One of the few ingestion studies recently completed was a two-year-long examination of nano-titanium dioxide at UCLA, which showed that the compound caused DNA and chromosome damage after lab animals drank large quantities of the particles in their water.
It is widely known that nano-titanium dioxide is used as filler in hundreds of medicines and cosmetics and as a blocking agent in sunscreens. But Jaydee Hanson, policy analyst for the Center for Food Safety, worries that the danger is greater “when the nano-titanium dioxide is used in food.”
Ice cream companies, Hanson says, are using nanomaterials to make their products “look richer and better textured.” Bread makers are spraying nanomaterials on their loaves “to make them shinier and help them keep microbe-free longer.”
While AOL News was unable to identify a company pursuing the latter practice, it did find Sono-Tek of Milton, N.Y., which uses nanotechnology in its industrial sprayers. “One new application for us is spraying nanomaterial suspensions onto biodegradable plastic food wrapping materials to preserve the freshness of food products,” says Christopher Coccio, chairman and CEO. He said the development of this nano-wrap was partially funded by New York State’s Energy Research and Development Authority.
“This is happening,” Hanson says. He calls on the FDA to “immediately seek a ban on any products that contain these nanoparticles, especially those in products that are likely to be ingested by children.”
“The UCLA study means we need to research the health effects of these products before people get sick, not after,” Hanson says.
There is nothing to mandate that such safety research take place.
The FDA’s Blind Spot
The FDA includes titanium dioxide among the food additives it classifies under the designation “generally recognized as safe,” or GRAS. New additives with that label can bypass extensive and costly health testing that is otherwise required of items bound for grocery shelves.
A report issued last month by the Government Accountability Office denounced the enormous loophole that the FDA has permitted through the GRAS classification. And the GAO investigators also echoed the concerns of consumer and food safety activists who argue that giving nanomaterials the GRAS free pass is perilous.
Food safety agencies in Canada and the European Union require all ingredients that incorporate engineered nanomaterials to be submitted to regulators before they can be put on the market, the GAO noted. No so with the FDA.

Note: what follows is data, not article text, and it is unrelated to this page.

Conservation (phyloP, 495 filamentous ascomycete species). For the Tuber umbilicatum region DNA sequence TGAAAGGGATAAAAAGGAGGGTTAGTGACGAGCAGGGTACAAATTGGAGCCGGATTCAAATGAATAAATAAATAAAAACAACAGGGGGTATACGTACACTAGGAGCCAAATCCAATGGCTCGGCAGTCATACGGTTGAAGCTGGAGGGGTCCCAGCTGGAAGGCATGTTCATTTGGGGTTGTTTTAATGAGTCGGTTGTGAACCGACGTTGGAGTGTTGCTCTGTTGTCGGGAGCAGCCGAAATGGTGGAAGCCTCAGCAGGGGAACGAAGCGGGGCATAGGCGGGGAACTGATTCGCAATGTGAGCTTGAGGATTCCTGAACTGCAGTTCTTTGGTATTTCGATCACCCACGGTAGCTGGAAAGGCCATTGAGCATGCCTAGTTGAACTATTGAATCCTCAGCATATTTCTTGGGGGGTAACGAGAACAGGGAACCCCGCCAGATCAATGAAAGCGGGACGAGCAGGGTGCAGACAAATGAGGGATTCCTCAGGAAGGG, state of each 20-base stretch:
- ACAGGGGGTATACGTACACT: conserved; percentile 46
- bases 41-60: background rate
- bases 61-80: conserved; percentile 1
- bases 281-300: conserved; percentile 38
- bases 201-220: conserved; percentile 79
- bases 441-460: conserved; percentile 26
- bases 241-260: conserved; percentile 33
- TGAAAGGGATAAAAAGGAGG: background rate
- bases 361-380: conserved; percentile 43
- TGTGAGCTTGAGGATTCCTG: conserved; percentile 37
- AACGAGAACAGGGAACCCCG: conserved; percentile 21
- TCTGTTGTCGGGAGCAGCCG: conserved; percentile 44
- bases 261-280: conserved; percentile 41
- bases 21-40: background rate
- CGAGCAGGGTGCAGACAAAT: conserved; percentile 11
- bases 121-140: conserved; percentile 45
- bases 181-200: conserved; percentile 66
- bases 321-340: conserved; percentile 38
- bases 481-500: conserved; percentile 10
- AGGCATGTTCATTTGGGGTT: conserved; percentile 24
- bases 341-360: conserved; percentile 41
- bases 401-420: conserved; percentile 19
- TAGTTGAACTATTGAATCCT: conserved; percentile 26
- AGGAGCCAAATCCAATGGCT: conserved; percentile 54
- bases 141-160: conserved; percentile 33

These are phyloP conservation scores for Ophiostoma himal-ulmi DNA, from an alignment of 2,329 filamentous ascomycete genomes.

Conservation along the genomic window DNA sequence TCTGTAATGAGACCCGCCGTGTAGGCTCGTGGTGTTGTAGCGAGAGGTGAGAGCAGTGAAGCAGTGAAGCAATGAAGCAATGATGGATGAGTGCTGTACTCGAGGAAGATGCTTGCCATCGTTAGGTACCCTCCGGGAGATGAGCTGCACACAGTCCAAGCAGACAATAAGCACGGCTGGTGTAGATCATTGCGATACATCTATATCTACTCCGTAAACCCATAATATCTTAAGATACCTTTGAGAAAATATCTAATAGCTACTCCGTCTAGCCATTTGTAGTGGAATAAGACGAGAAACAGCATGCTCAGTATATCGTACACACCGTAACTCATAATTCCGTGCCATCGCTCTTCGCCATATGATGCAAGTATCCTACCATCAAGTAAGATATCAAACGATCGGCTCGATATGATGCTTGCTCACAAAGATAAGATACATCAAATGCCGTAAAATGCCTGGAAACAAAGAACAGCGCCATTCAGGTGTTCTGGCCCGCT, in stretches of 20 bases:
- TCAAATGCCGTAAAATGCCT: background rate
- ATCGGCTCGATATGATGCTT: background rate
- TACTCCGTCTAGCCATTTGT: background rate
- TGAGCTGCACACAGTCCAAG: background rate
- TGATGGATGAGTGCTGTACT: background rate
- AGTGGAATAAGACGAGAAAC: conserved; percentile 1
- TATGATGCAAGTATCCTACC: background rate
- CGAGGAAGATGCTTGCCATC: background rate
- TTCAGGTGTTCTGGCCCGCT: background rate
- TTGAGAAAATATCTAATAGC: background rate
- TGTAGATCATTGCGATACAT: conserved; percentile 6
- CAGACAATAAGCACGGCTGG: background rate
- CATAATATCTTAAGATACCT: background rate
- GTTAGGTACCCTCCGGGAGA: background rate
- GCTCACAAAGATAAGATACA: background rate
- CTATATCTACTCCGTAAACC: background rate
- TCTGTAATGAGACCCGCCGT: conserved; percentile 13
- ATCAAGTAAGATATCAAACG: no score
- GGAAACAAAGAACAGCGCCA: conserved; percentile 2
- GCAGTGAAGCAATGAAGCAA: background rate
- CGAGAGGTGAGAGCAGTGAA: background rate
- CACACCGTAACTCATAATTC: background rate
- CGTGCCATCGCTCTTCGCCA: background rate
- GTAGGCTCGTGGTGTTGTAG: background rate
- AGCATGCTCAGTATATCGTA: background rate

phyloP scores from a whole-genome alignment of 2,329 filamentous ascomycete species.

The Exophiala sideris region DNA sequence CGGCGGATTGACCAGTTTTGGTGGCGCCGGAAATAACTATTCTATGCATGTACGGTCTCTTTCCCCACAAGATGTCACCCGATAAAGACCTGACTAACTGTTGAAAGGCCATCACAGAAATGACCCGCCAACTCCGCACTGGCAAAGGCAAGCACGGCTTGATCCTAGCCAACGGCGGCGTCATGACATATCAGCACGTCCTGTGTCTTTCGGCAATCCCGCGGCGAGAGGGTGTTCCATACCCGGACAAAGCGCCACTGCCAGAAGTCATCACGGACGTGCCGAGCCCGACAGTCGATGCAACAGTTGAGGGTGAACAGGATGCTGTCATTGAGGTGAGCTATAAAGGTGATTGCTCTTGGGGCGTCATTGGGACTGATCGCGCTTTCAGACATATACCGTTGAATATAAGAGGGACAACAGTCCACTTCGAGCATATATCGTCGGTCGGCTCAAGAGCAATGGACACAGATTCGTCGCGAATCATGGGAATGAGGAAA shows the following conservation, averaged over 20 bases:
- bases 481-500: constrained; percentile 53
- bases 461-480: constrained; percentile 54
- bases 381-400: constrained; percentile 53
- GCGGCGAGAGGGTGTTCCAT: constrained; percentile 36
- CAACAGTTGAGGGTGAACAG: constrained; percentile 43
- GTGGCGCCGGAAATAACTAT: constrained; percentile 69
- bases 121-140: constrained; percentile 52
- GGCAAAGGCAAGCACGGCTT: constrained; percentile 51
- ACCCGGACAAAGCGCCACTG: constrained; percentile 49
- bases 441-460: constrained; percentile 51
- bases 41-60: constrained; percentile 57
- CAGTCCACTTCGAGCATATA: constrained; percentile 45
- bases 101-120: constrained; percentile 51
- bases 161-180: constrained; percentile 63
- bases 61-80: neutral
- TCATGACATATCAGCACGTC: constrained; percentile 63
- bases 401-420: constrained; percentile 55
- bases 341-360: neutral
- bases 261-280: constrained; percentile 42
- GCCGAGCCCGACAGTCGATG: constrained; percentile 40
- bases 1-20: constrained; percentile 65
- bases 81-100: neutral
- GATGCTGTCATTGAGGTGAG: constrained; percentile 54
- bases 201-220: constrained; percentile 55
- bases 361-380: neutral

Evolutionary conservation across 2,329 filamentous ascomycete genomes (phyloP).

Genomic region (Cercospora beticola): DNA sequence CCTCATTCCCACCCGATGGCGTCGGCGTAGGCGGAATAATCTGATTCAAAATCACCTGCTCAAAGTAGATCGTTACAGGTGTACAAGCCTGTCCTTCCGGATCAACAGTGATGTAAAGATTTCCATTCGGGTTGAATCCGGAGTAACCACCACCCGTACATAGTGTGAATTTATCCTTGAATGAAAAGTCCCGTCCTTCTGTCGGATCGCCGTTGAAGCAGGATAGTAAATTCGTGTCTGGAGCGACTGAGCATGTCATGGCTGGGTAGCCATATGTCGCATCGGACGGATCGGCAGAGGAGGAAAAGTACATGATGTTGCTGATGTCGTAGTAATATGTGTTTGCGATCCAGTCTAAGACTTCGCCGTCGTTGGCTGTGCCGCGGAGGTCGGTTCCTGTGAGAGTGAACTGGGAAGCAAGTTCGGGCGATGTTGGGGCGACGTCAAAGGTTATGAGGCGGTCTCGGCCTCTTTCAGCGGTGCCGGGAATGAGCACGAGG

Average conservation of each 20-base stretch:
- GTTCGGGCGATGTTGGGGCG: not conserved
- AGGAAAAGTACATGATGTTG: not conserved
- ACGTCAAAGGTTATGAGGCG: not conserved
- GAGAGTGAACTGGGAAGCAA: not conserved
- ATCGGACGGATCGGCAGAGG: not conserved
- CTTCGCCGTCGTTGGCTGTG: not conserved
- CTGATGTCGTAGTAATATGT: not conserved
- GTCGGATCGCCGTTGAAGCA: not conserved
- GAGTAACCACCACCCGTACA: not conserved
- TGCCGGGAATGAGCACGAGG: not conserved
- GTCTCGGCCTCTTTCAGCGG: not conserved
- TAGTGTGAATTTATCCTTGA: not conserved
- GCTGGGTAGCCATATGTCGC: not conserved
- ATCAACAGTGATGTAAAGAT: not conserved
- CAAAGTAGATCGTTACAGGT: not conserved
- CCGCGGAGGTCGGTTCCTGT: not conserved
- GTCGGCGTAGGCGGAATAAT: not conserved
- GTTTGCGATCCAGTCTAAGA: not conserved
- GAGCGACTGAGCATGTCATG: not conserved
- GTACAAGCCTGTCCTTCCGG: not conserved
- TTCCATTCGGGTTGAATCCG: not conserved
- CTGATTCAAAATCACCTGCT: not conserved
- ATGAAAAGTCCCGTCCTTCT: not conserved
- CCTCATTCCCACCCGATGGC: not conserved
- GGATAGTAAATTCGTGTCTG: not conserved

“Because GRAS notification is voluntary and companies are not required to identify nanomaterials in their GRAS substances, FDA has no way of knowing the full extent to which engineered nanomaterials have entered the U.S. food supply,” the GAO told Congress.
Amid that uncertainty, calls for safety analysis are growing.
“Testing must always be done,” says food regulatory consultant George Burdock, a toxicologist and the head of the Burdock Group. “Because if it’s nanosized, its chemical properties will most assuredly be different and so might the biological impact.”
Will Consumers Swallow What Science Serves Up Next?
Interviews with more than a dozen food scientists revealed strikingly similar predictions on how the food industry will employ nanoscale technology. They say firms are creating nanostructures to enhance flavor, shelf life and appearance. They even foresee using encapsulated or engineered nanoscale particles to create foods from scratch.
Experts agreed that the first widespread use of nanotechnology to hit the U.S. food market would be nanoscale packing materials and nanosensors for food safety, bacteria detection and traceability.
While acknowledging that many more nano-related food products are on the way, Magnuson, the industry risk consultant, says the greatest degree of research right now is directed at food safety and quality. “Using nanotechnology to improve the sensitivity and speed of detection of food-borne pathogens in the food itself or in the supply chain or in the processing equipment could be lifesaving,” she says.
For example, researchers at Clemson University, according to USDA, have used nanoparticles to identify campylobacter, a sometimes-lethal food-borne pathogen, in poultry intestinal tracts prior to processing.
At the University of Massachusetts Amherst, food scientist Julian McClements and his colleagues have developed time-release nanolaminated coatings to add bioactive components to food to enhance delivery of ingredients to help prevent diseases such as cancer, osteoporosis, heart disease and hypertension.
But if the medical benefits of such an application are something to cheer, the prospect of eating them in the first place isn’t viewed as enthusiastically.
Advertising and marketing consultants for food and beverage makers are still apprehensive about a study done two years ago by the German Federal Institute of Risk Assessment, which commissioned pollsters to measure public acceptance of nanomaterials in food. The study showed that only 20 percent of respondents would buy nanotechnology-enhanced food products.